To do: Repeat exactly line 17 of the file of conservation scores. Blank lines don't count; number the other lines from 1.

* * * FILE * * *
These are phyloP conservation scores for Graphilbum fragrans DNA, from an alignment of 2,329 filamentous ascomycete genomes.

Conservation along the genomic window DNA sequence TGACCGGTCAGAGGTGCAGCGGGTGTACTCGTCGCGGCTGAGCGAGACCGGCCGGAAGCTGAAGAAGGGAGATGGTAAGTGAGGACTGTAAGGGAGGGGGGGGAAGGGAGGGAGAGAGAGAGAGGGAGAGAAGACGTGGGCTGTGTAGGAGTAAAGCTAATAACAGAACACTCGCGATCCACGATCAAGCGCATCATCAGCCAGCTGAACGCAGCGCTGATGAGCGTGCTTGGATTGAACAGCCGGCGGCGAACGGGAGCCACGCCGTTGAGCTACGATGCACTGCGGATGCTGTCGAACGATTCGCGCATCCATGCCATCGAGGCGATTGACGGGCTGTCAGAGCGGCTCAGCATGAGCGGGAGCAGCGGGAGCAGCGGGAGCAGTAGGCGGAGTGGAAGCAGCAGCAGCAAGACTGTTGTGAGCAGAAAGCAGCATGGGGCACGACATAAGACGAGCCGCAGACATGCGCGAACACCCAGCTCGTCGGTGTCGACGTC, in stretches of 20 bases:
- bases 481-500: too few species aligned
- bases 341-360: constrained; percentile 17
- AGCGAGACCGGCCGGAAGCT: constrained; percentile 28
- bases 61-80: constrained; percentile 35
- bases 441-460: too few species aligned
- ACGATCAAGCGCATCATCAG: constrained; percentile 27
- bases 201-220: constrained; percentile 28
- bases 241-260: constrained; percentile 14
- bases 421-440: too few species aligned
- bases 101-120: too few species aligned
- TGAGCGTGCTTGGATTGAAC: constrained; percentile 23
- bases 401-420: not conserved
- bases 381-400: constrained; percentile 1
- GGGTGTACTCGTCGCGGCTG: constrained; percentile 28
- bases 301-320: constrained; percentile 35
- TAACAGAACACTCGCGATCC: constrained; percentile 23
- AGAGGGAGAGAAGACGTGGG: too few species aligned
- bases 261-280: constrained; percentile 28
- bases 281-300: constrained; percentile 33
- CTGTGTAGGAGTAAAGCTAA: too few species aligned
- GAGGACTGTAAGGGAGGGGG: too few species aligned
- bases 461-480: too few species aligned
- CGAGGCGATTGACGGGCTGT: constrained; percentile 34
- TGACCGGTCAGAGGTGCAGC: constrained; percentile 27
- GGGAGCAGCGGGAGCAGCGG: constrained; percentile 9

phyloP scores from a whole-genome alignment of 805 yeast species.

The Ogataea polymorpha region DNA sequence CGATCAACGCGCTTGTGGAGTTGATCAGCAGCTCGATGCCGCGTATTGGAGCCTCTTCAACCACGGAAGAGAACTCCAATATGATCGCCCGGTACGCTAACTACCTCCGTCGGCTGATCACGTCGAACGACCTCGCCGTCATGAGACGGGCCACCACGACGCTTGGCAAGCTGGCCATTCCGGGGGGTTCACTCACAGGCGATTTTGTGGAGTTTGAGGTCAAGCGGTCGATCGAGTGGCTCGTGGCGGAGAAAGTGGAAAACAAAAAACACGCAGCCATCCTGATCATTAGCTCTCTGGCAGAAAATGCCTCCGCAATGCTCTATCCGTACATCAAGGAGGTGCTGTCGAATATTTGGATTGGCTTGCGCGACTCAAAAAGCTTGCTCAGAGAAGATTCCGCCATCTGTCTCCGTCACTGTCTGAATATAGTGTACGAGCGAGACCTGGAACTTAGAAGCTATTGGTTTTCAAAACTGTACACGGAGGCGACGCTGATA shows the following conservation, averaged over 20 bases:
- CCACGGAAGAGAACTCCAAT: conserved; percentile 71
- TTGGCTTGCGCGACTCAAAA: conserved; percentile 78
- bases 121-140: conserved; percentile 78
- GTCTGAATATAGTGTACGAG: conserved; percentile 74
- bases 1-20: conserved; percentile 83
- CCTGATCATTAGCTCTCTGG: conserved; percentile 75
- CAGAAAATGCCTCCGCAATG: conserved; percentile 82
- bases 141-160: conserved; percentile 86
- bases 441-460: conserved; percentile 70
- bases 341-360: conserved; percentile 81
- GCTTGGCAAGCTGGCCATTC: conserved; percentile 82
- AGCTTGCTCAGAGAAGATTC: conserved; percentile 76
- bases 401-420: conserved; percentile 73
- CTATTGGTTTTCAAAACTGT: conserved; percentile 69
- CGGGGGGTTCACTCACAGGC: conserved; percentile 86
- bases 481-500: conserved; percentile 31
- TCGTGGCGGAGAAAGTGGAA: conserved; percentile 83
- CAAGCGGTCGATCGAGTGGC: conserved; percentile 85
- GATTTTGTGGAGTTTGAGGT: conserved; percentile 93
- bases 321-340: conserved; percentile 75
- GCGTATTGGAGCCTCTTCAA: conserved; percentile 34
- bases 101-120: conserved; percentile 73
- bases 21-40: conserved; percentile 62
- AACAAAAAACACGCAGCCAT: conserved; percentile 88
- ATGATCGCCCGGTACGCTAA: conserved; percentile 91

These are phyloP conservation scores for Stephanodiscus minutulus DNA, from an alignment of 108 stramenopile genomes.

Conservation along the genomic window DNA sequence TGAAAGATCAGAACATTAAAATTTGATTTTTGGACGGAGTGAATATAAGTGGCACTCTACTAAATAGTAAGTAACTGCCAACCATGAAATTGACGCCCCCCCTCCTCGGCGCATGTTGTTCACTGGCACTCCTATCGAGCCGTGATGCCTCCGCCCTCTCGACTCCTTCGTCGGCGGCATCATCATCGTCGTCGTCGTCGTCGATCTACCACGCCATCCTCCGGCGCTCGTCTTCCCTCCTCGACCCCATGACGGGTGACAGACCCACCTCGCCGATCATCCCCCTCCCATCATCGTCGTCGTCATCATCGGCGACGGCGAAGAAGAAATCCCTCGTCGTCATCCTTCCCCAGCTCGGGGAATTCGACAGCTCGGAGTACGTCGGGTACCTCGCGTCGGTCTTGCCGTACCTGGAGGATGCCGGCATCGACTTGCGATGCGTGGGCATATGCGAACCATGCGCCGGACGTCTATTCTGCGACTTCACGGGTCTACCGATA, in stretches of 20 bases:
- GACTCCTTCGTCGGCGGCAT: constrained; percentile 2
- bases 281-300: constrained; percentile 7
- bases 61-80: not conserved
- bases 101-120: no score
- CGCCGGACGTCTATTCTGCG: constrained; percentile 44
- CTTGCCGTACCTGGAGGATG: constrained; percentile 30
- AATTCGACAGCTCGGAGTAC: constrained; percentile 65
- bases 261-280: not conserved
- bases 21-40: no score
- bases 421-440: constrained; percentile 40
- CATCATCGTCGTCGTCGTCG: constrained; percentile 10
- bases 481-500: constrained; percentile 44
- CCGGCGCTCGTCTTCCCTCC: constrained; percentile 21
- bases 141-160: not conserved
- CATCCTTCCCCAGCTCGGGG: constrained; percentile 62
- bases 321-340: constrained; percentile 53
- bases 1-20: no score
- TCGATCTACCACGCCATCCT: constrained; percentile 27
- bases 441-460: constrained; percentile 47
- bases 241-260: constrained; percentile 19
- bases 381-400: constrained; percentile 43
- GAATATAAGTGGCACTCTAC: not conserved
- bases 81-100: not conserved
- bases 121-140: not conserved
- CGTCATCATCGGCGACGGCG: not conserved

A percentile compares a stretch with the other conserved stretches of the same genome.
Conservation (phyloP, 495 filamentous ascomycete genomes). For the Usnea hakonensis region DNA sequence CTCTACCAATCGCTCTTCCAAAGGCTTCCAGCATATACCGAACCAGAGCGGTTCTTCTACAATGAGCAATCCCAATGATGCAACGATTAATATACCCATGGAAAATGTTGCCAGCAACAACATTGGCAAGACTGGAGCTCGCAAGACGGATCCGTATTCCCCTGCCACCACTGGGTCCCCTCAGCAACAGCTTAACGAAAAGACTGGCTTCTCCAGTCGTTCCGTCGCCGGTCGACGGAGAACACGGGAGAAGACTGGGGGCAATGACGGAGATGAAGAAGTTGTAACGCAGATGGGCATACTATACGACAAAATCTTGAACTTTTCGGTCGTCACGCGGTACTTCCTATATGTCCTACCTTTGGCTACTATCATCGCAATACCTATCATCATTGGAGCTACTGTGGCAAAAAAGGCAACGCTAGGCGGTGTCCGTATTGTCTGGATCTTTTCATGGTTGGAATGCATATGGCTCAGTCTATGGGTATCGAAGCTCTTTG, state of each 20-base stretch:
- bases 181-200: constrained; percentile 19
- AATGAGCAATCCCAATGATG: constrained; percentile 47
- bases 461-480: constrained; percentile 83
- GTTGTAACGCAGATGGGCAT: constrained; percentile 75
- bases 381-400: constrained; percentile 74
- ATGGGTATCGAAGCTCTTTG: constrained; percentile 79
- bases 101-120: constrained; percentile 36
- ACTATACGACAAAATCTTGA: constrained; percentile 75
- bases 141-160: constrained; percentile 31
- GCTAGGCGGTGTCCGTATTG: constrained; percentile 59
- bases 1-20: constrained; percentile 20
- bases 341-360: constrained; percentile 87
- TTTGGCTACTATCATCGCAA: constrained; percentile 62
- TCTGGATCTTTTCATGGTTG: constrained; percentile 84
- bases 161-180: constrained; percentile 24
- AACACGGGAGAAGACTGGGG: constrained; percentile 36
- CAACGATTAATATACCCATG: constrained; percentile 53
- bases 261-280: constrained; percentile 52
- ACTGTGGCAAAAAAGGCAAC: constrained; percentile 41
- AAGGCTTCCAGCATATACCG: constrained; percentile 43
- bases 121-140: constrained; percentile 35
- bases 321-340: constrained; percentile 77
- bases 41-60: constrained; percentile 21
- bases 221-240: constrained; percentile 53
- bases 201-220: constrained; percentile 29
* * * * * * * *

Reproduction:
- bases 301-320: constrained; percentile 35